“Next week, I’ll be packing. Today was a “talk ta’ people” day.” “That makes sense.[1,2]” Other than being in a writing slump because I was hungry and arriving home tired, the day I wrote this essay was a good day. If there’s anything I’ve learned throughout these past 2+ years of writing and working toward something bigger, it’s the value of social interaction. Especially for writers – we seem especially reclusive – there’s value in talkin’ ta’ people.
There are some people I’ve talked with over the years where I’ve felt an instant connection, where nothing feels weird, there’s no friction even when we disagree, and even when we don’t communicate our ideas well, there’s a degree of empathy that we’re approaching the topic with mutual respect. For others, there’s conflict and anxiety when just saying “hello.” Of all the characters in “The Story,” John and Trishna will have the closest bantering bonds.
Spoilers?: Minor (exploring character interactions)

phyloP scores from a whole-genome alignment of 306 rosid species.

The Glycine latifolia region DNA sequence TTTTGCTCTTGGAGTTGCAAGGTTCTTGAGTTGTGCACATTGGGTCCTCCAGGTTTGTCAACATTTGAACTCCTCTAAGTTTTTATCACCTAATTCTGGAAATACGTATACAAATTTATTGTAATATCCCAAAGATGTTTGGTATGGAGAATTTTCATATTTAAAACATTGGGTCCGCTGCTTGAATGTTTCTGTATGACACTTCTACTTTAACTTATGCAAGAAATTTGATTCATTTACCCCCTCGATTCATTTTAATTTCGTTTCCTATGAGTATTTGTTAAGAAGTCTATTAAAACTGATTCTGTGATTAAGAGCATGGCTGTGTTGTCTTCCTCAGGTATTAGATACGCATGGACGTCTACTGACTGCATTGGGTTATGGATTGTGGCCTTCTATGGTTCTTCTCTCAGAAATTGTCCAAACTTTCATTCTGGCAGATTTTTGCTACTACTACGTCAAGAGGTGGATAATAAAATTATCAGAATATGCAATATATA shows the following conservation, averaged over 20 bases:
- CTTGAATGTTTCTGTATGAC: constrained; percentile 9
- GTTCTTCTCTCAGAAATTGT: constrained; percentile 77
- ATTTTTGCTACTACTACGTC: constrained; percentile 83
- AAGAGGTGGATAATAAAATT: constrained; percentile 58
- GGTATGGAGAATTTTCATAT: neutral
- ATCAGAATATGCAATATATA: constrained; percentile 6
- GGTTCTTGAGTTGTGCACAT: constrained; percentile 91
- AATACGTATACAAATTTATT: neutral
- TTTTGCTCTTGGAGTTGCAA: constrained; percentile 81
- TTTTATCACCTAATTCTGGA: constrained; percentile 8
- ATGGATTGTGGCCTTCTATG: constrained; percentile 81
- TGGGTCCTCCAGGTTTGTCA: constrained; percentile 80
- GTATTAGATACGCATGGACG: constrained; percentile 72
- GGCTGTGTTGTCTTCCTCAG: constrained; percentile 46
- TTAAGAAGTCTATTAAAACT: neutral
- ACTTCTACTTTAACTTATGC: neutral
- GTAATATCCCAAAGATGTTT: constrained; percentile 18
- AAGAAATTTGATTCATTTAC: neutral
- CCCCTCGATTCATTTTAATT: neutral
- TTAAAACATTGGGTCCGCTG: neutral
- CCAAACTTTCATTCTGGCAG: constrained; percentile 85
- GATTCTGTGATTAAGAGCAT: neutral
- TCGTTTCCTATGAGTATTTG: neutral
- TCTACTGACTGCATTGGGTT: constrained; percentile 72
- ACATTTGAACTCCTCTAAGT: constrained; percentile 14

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“Thanks for inviting me over, Sammohini. I’ve been wanting to talk to you one-on-one, well, with cute little Allie Pally here, too, for a while.”
Both childhood friends adjusted as the baby fussed, crawled out of the guest’s lap, and returning to her mother.
“It’s been too long! Right, huh? You haven’t seen Auntie Jane-y in a while? Have you?”
They both smiled. Jane wanted to smile, but there was too much on her mind.
One thing that’s hurt me frequently was thinking that professional contacts were friends. The problem stems from misgauging what layer of trust we operate on. When I talk like a friend yet they think we’re merely acquaintances, they won’t reciprocate. Is there an easy way to prevent this awkwardness? Is it just as simple as being friendly with people, waiting an arbitrary period of time, before considering them friends? Can our colleagues ever become friends?